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February 8, 2019

Prime Minister exhorted to remove obstacles in GMO introduction

Business

February 8, 2019

LAHORE: The American Businessman Council of Pakistan, a country’s leading foreign investors group, sought the Prime Minister Imran Khan’s help to allow commercial cultivation of genetically modified organism (GMO) maize, sources said on Thursday.

A delegation of the American Businessman Council of Pakistan, representing 65 US companies, met with the premier in Islamabad on Wednesday.

“It (the delegation) pressed for removal of obstacles in the introduction of genetically modified corn seed in Pakistan,” a well-placed source privy to the meeting said.

The delegation included members of CropLife Pakistan, a conglomerate of multinational seeds and pesticide manufacturers and marketing companies.

Sources said the main objective of the meeting was to lobby for adoption of biotechnology.

The sources said the participants expressed dismay over anti-GMO policy of ministry of national food security and research and exerted pressure on the government to allow commercial cultivation of GMO maize in the country.

Unlike present government’s policy to highlight every interaction with business leaders, the meeting was quietly held without any media coverage.

On Thursday, a few lines were issued to the media about the meeting which read: “A delegation of American Business Council called on Prime Minister Imran Khan. The delegation expressed confidence in the policies of government. It termed the government’s steps towards ease of travel to Pakistan and ease of doing business as exemplary”.

Sources said some pro-GMO participants shared an example of increase in cotton production in India, stating that neighbouring country succeeded in huge production due to introduction of Bt cotton. They attributed India’s success in augmenting cotton production to technology developed by multinational seeds companies.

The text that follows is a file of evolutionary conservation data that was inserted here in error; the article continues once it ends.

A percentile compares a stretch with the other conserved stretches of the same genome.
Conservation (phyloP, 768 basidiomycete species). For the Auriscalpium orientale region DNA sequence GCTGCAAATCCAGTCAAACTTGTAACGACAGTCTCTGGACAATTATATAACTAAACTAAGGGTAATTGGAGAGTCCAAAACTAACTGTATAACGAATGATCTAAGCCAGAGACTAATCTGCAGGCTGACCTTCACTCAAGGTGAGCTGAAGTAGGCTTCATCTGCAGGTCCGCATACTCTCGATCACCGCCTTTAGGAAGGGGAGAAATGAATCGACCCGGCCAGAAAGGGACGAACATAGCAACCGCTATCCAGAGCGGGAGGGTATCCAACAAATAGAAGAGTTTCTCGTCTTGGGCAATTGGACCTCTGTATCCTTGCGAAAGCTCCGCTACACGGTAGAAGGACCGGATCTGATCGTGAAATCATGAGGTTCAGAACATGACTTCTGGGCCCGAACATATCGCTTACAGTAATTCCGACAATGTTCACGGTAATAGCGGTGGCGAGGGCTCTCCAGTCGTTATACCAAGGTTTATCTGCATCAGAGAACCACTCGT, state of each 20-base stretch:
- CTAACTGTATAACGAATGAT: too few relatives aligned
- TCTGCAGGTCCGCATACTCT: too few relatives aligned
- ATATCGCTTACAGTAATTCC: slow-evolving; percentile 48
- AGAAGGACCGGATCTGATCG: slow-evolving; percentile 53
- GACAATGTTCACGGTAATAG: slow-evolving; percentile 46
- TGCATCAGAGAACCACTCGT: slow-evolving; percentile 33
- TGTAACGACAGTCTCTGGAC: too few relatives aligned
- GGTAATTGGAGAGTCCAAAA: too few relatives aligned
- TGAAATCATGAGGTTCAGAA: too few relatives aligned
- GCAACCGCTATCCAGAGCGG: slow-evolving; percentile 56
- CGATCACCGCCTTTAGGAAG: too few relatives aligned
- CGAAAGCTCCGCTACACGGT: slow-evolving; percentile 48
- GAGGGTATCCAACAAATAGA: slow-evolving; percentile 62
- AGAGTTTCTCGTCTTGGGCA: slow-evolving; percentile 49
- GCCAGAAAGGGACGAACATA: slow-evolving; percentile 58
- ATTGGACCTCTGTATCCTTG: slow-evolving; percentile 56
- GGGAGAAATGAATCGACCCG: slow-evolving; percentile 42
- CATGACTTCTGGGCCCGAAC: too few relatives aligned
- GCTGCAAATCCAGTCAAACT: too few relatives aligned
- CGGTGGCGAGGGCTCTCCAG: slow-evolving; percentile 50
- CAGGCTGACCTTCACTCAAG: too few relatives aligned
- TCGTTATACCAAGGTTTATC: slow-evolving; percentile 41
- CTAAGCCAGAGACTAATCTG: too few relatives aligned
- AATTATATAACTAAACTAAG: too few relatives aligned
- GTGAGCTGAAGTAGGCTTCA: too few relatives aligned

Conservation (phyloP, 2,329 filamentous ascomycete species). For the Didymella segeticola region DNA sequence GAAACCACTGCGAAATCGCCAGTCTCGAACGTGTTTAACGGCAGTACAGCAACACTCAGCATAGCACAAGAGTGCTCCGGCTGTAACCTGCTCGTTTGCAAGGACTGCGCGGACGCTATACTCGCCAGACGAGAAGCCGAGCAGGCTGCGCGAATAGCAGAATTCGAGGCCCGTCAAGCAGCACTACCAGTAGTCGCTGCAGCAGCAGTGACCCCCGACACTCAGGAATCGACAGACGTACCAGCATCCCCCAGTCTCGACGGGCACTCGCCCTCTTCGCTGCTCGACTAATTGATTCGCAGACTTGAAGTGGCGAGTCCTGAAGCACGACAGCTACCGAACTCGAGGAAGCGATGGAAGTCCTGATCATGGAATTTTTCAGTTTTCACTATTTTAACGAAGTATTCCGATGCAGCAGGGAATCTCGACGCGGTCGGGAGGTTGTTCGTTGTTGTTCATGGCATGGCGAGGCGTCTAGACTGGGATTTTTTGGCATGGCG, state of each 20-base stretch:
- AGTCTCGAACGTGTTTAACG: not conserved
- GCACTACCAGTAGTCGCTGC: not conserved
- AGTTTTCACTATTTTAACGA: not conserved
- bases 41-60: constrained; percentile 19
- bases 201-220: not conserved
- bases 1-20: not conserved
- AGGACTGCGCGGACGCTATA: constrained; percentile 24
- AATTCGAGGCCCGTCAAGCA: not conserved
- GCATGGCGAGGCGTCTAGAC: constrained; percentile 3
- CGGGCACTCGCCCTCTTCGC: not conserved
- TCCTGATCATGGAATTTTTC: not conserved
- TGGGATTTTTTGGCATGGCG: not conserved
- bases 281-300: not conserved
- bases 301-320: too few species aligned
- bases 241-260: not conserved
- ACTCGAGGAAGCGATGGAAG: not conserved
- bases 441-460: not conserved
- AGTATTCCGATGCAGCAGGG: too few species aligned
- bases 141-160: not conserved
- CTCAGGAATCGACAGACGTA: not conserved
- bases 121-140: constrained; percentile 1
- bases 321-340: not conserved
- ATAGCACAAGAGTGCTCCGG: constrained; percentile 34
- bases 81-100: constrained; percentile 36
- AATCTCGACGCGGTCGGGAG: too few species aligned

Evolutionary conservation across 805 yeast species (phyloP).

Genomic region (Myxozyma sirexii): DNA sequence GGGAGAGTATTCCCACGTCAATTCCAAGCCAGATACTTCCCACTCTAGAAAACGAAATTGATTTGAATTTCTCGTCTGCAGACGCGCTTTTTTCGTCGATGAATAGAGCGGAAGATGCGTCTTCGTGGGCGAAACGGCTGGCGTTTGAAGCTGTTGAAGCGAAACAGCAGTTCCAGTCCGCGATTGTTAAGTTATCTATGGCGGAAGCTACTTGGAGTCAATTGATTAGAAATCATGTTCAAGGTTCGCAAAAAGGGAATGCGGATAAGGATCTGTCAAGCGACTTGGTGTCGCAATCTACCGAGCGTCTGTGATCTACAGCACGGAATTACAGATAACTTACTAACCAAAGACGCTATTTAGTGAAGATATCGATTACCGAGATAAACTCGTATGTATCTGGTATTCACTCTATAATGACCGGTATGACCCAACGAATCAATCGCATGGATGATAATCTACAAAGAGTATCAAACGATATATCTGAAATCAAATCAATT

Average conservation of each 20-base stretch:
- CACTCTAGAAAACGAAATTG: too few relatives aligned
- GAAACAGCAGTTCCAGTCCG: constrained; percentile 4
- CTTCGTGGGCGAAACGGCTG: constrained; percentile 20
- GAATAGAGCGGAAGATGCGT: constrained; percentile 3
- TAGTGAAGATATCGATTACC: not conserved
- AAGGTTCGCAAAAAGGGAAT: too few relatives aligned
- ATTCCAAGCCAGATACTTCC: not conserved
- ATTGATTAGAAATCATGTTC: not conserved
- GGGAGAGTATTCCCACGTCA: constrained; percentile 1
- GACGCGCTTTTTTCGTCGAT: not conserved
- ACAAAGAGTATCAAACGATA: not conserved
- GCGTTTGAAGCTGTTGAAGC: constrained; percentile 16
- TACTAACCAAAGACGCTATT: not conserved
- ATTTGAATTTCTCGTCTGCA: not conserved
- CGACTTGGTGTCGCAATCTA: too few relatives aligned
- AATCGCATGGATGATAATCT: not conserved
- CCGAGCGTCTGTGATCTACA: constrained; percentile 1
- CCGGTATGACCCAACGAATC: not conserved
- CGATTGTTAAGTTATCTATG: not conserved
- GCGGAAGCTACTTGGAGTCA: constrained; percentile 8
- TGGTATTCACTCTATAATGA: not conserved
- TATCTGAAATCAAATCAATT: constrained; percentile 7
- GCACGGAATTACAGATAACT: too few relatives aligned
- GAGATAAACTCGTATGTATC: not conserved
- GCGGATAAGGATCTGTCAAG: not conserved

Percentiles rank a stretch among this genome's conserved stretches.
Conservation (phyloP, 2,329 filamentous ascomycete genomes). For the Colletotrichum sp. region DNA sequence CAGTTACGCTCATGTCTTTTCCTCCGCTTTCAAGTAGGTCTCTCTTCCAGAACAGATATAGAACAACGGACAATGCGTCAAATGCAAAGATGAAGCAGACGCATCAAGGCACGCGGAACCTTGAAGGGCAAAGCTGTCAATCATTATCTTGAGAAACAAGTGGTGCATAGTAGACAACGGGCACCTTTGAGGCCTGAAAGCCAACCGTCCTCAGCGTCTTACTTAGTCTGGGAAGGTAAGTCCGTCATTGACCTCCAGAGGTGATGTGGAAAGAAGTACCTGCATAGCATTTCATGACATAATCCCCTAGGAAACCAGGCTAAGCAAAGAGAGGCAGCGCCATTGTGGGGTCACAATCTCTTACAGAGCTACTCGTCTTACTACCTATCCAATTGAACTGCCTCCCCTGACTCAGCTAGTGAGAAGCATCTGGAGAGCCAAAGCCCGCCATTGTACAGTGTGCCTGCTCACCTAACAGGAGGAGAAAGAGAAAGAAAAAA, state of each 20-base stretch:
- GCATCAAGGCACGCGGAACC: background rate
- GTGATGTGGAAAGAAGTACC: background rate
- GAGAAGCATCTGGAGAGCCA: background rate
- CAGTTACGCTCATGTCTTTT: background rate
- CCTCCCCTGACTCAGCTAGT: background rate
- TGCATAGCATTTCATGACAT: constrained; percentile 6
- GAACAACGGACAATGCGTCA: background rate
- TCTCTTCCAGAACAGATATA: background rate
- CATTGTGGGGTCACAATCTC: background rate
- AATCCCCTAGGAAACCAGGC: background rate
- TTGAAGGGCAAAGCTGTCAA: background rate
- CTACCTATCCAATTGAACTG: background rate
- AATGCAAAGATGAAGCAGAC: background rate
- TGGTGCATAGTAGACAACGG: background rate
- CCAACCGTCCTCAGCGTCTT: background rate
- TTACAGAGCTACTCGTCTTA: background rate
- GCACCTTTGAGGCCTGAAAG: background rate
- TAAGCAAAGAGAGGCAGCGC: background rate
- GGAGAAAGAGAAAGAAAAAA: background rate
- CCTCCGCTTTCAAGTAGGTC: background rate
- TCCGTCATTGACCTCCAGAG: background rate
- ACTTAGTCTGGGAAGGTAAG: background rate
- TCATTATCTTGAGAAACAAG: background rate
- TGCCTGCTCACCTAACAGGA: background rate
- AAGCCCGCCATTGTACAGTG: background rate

Sources who don’t want to be named said participants sought help of the prime minister in paving way for commercial cultivation of GMO corn in the country. They were disappointed over the cancellation of a recent meeting at the eleventh hour, which was silently convened by Yusuf Zafar, a staunch supporter of GM technology and Chairman of Pakistan Agricultural Research Council to approve GM corn seeds of multinational companies.

Minister for National Food Security and Research Sahibzada Mehboob Sultan defended the cancellation of the meeting, saying the government would not take decision about adopting GM technology for cereal crops without giving it due consideration, sources said.

Sultan said all stakeholders would be consulted to reach consensus on this important issue following giving it a careful consideration.

Sources said it is a principled stance of the food ministry to show restraint in introduction of GM technology in food crops. Moreover, the ministry does not feel any urgent need to abandon hybrid maize technology as consistent increase in corn over the years due to hybrid technology is sufficiently helping in meeting local grain requirement for food and feed purposes.

The corn is used in various food dishes across the country as it is a popular grain in Khyber Pakhtunkhwa, Kashmir, Punjab and Sindh. Any decision to adopt GMO corn would adversely affect its use for food in the country, the sources said.

Maize, being the highest yielding cereal crop in the world, gains a significant importance for developing countries like Pakistan. Maize ranks the third most grown crop in the world with an area of more than 118 million hectares and over 800 million tons production.

In Pakistan, maize is the fourth largest grown crop after wheat, cotton and rice. It is about to become the third largest crop with robust increase in its production. The production of corn has jumped to over six million tons. Punjab contributes significantly in maize production followed by Khyber Pakhtunkhwa.

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